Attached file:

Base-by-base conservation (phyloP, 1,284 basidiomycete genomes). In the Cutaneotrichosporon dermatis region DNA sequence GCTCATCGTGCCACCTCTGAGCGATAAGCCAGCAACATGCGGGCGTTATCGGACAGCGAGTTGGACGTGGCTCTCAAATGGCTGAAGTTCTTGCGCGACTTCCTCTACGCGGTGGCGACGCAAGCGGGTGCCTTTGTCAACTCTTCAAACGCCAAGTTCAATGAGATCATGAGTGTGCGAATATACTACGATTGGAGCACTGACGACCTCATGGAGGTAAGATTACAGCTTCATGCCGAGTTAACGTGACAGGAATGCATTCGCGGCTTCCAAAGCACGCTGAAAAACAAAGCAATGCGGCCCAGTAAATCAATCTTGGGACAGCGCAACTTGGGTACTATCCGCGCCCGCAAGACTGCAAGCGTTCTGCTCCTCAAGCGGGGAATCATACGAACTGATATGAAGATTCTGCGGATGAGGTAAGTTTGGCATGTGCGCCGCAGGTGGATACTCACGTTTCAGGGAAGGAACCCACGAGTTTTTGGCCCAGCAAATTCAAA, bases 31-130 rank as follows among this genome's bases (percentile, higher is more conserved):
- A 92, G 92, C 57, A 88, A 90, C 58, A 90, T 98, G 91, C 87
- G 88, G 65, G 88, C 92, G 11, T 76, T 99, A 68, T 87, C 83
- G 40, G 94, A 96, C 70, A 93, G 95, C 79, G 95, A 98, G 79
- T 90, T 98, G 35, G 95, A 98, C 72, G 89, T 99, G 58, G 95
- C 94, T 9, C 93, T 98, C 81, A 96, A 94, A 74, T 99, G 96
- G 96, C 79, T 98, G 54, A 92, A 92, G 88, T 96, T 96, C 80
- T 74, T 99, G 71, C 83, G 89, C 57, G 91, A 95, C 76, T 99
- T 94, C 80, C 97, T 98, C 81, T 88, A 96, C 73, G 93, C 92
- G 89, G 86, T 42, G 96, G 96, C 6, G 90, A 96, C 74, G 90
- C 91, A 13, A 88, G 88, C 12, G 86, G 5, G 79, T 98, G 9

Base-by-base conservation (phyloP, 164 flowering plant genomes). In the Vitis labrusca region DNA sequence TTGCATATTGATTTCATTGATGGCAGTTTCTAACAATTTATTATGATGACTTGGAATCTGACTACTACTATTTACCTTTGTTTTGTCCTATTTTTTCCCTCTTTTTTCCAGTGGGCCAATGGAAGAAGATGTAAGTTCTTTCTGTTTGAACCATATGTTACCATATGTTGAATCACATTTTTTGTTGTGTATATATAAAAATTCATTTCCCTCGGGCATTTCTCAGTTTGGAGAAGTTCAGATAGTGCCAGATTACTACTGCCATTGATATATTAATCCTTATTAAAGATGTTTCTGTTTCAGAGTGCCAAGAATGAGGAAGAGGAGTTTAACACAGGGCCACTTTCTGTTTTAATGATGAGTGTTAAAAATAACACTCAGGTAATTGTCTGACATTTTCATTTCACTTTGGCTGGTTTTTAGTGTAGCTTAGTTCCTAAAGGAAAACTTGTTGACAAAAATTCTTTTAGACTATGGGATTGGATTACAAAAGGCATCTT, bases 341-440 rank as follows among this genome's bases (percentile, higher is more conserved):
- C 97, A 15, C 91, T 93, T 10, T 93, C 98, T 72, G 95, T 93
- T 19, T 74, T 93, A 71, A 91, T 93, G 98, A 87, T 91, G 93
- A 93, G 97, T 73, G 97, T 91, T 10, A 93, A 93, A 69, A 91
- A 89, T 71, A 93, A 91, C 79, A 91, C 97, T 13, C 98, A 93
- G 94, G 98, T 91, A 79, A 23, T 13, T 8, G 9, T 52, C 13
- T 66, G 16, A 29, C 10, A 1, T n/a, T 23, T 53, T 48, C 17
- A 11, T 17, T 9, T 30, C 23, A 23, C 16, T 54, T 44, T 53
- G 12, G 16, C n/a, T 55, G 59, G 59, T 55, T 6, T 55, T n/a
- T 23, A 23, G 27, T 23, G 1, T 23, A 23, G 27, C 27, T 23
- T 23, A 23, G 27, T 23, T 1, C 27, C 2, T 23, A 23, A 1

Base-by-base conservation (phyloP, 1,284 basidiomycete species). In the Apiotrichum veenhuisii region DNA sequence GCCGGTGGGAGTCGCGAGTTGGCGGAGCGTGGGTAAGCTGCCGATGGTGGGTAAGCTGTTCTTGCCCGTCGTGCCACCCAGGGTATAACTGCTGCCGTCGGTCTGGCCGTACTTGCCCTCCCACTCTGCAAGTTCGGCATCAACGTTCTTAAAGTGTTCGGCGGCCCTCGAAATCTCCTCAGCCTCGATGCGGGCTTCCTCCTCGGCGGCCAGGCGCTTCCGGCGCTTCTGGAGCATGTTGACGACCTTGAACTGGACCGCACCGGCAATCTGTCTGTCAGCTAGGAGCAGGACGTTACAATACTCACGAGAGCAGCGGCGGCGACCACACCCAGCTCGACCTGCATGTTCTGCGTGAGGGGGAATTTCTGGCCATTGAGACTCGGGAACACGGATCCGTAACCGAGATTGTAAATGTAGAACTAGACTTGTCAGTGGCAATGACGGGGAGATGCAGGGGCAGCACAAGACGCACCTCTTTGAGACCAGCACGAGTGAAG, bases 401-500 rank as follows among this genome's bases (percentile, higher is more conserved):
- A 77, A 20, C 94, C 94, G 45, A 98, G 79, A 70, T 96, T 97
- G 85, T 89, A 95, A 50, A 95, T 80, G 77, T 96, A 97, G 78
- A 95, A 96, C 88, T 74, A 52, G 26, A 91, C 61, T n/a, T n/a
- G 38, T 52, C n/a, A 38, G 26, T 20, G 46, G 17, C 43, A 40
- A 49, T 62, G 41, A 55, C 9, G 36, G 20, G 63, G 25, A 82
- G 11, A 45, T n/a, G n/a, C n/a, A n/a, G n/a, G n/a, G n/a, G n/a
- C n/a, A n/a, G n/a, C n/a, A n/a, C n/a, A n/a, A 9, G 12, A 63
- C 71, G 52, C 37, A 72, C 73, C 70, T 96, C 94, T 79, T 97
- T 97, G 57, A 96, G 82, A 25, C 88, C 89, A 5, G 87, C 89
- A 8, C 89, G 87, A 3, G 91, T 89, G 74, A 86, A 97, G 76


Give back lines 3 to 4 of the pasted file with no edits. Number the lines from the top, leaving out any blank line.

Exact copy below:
- G 88, G 65, G 88, C 92, G 11, T 76, T 99, A 68, T 87, C 83
- G 40, G 94, A 96, C 70, A 93, G 95, C 79, G 95, A 98, G 79